Joint pain can also occur in dialysis-related amyloidosis. This type of amyloidosis occurs in people who are on long-term kidney dialysis. In particular, this symptom is most common with dialysis-related beta-2-microglobulin amyloidosis. If you have been diagnosed with this kind of amyloidosis, it’s especially important to talk to your doctor about any joint pain you experience.

Managing Joint Pain With Amyloidosis

Let your doctor know as soon as you notice any new or worsened joint symptoms. You and your health care team can work together to determine the best way for you to treat your joint pain from amyloidosis.

Nonsteroidal Anti-Inflammatory Drugs

For managing mild to moderate joint pain in the short term, talk to your doctor about nonsteroidal anti-inflammatory drugs (NSAIDs). These medications help reduce inflammation and pain in the joints.

Generally, NSAIDs will not treat the underlying amyloidosis nor remove deposited proteins from your joints. However, some research indicates that certain NSAIDs may be effective treatments for certain types of amyloidosis. Talk to your doctor to determine whether you should take NSAIDs — and if you should, which ones.

Treating Amyloidosis

Beyond NSAIDs, the best option for treating joint pain associated with amyloidosis may involve treating the condition with one or more of the treatment options below.

Chemotherapy

Chemotherapy medications are most often associated with treating cancer, but they can be used to treat other conditions, including AL amyloidosis. Chemotherapy helps stop the growth of abnormal cells, so these medications will sometimes stop the cells that produce the abnormal amyloid proteins.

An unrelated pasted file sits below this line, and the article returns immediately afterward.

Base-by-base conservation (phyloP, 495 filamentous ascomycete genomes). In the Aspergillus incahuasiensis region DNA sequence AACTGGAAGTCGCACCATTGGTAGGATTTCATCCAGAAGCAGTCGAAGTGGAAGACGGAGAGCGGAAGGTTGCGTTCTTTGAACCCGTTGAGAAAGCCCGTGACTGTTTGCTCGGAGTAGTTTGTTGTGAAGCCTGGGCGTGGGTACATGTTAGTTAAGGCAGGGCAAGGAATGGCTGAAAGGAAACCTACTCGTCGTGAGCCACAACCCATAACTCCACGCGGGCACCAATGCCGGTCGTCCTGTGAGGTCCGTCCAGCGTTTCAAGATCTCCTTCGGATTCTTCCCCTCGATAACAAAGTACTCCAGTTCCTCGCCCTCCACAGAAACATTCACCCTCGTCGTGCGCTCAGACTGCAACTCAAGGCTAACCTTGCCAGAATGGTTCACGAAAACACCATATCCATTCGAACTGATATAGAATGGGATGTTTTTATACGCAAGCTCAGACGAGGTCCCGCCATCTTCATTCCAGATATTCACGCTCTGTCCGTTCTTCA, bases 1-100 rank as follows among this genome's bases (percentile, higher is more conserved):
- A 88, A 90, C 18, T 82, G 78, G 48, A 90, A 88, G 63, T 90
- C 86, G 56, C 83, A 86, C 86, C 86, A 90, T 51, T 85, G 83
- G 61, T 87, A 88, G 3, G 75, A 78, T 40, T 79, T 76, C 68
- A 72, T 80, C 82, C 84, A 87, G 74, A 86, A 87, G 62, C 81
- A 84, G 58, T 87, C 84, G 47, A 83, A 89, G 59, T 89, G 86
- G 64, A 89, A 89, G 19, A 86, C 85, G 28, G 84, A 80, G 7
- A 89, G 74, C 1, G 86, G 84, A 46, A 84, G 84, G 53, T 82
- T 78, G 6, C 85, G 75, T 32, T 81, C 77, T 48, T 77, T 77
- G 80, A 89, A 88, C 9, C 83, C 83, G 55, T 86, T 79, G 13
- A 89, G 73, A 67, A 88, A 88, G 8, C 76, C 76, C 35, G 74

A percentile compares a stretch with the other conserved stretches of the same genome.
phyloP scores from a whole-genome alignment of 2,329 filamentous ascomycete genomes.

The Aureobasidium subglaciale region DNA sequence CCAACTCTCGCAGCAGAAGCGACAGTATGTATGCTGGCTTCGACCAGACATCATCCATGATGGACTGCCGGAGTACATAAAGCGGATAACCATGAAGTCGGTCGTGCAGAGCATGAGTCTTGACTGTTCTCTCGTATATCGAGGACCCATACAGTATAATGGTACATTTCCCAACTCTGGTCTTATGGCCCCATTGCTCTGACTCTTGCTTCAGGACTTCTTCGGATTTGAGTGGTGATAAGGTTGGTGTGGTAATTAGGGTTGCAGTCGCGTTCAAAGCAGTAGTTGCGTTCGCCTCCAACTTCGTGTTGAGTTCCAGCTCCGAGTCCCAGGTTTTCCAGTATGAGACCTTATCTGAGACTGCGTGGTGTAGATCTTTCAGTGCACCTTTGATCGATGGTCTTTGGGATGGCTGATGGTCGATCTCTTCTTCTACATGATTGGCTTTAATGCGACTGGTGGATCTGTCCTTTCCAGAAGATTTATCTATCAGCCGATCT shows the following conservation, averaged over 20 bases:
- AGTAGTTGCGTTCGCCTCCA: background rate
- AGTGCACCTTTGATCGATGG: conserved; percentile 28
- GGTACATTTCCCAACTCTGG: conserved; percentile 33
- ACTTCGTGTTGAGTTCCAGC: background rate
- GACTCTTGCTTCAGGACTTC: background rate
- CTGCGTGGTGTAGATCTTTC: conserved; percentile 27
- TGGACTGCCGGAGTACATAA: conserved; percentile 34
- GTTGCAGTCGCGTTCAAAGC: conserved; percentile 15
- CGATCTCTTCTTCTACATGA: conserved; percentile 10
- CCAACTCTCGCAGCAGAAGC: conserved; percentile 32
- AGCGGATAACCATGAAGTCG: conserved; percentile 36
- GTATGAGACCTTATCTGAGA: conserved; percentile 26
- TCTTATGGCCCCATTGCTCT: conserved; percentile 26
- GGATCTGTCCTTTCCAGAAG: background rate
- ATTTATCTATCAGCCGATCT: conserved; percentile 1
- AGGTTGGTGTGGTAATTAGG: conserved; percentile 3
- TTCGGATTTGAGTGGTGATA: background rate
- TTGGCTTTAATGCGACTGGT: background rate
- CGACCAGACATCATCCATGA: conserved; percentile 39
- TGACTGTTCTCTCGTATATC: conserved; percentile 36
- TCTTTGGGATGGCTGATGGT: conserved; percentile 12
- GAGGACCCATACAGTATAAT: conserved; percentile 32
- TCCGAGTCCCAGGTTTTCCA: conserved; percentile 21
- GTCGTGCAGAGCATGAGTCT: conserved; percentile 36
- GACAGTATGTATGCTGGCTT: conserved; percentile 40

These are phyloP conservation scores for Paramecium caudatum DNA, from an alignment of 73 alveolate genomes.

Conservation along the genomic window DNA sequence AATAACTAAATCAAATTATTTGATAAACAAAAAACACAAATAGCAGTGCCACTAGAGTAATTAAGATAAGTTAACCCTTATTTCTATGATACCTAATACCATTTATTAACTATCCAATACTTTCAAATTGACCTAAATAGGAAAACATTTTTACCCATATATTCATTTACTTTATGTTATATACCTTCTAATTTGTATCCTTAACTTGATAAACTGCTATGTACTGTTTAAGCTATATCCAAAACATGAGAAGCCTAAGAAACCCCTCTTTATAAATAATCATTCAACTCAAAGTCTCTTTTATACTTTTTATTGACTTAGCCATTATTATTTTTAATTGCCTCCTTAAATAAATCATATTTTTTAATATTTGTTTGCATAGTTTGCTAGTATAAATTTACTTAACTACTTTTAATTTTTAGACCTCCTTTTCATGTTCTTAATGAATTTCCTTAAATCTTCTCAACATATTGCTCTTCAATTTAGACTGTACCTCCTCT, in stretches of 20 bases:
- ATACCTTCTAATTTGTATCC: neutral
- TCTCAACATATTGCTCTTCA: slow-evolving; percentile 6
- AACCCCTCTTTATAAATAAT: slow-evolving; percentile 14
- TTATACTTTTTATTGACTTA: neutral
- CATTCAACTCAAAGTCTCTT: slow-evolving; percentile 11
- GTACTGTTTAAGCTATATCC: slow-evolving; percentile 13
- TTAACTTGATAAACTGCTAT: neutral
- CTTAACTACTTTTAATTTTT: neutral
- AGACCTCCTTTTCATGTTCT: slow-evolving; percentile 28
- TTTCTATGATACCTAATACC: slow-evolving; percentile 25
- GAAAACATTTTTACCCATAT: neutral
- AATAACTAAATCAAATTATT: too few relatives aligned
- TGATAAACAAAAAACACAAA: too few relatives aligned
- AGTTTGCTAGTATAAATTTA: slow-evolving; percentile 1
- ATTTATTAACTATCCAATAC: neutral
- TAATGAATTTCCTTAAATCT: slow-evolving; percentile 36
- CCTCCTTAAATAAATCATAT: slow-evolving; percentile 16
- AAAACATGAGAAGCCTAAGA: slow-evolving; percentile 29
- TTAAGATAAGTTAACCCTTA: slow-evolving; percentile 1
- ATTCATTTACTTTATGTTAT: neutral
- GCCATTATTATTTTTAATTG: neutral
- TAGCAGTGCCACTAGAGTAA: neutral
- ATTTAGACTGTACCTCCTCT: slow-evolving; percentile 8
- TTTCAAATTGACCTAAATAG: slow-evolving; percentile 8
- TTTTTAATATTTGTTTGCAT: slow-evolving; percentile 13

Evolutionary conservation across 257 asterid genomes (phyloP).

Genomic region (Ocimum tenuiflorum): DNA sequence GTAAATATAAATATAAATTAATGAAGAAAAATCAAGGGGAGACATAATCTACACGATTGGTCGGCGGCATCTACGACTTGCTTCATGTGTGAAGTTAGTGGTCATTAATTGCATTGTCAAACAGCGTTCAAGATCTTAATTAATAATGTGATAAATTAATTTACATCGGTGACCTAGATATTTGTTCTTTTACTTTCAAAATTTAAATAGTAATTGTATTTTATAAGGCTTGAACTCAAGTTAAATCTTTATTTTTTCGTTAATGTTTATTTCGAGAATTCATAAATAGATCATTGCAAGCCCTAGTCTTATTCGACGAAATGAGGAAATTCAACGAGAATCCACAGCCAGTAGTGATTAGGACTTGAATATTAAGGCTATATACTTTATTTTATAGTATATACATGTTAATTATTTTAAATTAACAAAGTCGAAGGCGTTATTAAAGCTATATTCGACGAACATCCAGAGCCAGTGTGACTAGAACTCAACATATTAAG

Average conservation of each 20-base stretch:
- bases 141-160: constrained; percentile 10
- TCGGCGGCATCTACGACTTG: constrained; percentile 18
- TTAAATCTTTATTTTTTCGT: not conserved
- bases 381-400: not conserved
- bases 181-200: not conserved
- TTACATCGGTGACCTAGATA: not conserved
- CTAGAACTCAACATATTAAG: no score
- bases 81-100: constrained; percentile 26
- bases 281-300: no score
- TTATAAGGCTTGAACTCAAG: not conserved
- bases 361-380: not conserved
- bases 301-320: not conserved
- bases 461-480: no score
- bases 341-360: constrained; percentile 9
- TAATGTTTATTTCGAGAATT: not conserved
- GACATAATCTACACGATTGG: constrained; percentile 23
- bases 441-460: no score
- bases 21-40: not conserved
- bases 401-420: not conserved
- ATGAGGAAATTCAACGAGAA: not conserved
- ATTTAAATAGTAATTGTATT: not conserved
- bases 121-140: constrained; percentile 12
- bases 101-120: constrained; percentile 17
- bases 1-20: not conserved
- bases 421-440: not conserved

Targeted Therapy

Some targeted therapies interfere with the gene that sends the message to produce the abnormal amyloid proteins. Others can stop or stabilize pieces of these proteins in the bloodstream before they join with others and form abnormal proteins.

Stem Cell Transplant

A stem cell transplant for amyloidosis entails having some of your blood taken, from which stem cells are removed. These cells are stored — and sometimes replicated (grown in number) — while you undergo high doses of chemotherapy. After you have completed chemo, the stem cells are reintroduced to your bloodstream. This procedure can help your body stop or slow its production of amyloid proteins.

Surgery and Other Procedures

The procedures you may be eligible for depend on the type of amyloidosis you have and the parts of your body it affects. When amyloidosis affects the joints, a range of surgical procedures may be necessary, including carpal tunnel surgery or a total hip replacement. Your health care provider can talk to you about the pros and cons of these procedures and help you decide how to proceed.

Talk With Others Who Understand

MyAmyloidosisTeam is the social network for people with amyloidosis and their loved ones. Members come together to ask questions, share support and advice, and meet others who understand life with amyloidosis.

Have you experienced joint pain with amyloidosis? Share your experience in the comments below or by posting on MyAmyloidosisTeam.

All updates must be accompanied by text or a picture.
Mark Levin, M.D. is a hematology and oncology specialist with over 37 years of experience in internal medicine. Review provided by VeriMed Healthcare Network. Learn more about him here.
Sarah Winfrey is a writer at MyHealthTeam. Learn more about her here.